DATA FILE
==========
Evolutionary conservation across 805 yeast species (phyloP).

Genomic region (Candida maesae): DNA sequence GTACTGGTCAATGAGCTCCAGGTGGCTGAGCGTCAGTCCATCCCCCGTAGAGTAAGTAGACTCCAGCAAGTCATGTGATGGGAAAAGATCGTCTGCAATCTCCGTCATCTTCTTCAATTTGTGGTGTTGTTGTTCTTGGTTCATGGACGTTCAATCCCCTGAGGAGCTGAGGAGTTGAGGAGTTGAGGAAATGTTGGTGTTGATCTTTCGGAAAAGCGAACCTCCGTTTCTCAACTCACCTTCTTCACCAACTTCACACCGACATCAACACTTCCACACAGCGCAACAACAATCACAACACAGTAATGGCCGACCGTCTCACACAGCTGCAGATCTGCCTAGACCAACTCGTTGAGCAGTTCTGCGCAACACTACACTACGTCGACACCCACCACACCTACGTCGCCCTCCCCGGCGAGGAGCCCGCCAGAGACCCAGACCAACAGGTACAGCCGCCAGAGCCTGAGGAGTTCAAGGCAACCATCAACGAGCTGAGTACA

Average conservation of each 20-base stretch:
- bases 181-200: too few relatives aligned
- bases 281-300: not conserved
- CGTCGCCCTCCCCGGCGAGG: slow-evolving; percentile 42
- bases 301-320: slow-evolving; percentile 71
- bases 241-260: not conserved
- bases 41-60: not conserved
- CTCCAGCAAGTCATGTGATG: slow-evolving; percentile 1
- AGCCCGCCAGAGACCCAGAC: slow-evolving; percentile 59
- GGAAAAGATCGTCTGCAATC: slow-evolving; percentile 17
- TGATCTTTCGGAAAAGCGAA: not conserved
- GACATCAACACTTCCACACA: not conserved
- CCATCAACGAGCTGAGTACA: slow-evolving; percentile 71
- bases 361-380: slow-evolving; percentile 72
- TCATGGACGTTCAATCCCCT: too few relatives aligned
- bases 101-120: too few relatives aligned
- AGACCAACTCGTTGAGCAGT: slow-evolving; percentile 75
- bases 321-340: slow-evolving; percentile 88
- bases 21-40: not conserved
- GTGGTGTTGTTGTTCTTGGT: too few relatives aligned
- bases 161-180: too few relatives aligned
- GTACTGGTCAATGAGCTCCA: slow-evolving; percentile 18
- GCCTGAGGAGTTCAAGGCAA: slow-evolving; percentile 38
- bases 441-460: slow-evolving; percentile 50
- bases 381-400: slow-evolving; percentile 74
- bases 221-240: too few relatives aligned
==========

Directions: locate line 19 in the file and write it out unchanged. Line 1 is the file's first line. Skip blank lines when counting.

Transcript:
- AGACCAACTCGTTGAGCAGT: slow-evolving; percentile 75